IRC channel

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Internet Relay Chat is a worldwide text chat service with many thousands of users among various irc networks.

The Freenode IRC network used to host the very large #haskell channel, and we've had up to 1046 concurrent users, making the channel consistently one of the most popular of the thousands of channels on freenode. One famous resident is Lambdabot, another is hpaste (see the Bots section below).

As of May 19 2021, the #haskell channel and associated channels began to migrate to . This process is still underway, but at this point it is recommended to join the channel there, and not freenode.

The IRC channel can be an excellent place to learn more about Haskell, and to just keep in the loop on new things in the Haskell world. Many new developments in the Haskell world first appear on the irc channel.

Since 2009, the Haskell channel has grown large enough that we've split it in two parts:

  • #haskell, for all the usual things
  • #haskell-in-depth , for those seeking in depth, or more theoretical discussion

As always, #haskell remains the primary place for new user questions.

#haskell visualized
The social graph, Jan 2008
Daily traffic since 2004
Noun map

Getting there

If you point your irc client to (TLS) and then join the #haskell channel, you'll be there. Alternately, you can try a client (some listed at [1] ) which connects inside the browser.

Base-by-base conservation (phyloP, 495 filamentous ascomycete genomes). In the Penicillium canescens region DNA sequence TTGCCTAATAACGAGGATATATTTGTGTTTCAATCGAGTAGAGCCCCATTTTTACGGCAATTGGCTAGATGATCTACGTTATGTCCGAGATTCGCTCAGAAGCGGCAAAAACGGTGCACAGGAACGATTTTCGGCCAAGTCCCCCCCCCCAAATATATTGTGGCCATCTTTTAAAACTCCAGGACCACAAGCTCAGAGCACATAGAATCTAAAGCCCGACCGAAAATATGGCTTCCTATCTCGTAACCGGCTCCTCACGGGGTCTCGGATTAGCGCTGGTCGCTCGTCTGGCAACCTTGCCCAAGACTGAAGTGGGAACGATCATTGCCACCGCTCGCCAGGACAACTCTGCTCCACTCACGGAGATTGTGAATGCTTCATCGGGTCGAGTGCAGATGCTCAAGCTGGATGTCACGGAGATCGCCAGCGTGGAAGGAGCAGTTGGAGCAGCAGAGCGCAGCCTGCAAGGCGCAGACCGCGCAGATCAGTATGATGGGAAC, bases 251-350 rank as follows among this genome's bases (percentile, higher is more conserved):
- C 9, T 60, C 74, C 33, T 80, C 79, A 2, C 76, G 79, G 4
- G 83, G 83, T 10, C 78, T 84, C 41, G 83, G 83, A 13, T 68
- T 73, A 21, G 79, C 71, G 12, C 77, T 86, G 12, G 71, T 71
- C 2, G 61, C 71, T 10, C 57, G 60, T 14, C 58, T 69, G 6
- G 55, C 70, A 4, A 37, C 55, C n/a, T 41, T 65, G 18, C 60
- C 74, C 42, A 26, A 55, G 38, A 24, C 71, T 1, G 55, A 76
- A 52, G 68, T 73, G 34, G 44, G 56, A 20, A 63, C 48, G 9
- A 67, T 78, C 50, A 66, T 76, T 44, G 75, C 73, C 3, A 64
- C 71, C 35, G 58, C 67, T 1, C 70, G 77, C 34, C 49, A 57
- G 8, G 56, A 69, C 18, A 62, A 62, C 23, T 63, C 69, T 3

Example, using irssi:

   $ irssi -c -n myname -w mypassword
   /join #haskell

Tip, if you're using Emacs to edit your Haskell sources then why not use it to chat about Haskell? Check out ERC, The Emacs IRC client. Invoke it like this and follow the commands:

   M-x erc-select
   /join #haskell
A screenshot of an irssi session in #haskell


If you use Matrix, you can join the Space, where you'll find most Haskell Matrix rooms (look for the "Haskell IRC Channels" sub-Space for IRC rooms).


The #haskell channel is a very friendly, welcoming place to hang out, teach and learn. The goal of #haskell is to encourage learning and discussion of Haskell, functional programming, and programming in general. As part of this we welcome newbies, and encourage teaching of the language.

Part of the #haskell success comes from the fact that the community is quite tight knit — we know each other — it's not just a homework channel. As a result, many collaborative projects have arisen between Haskell irc channel citizens.

To maintain the friendly, open culture, the following is required:

  • Low to zero tolerance for ridiculing questions. Insulting new users is unacceptable. New Haskell users should feel entirely comfortable asking questions.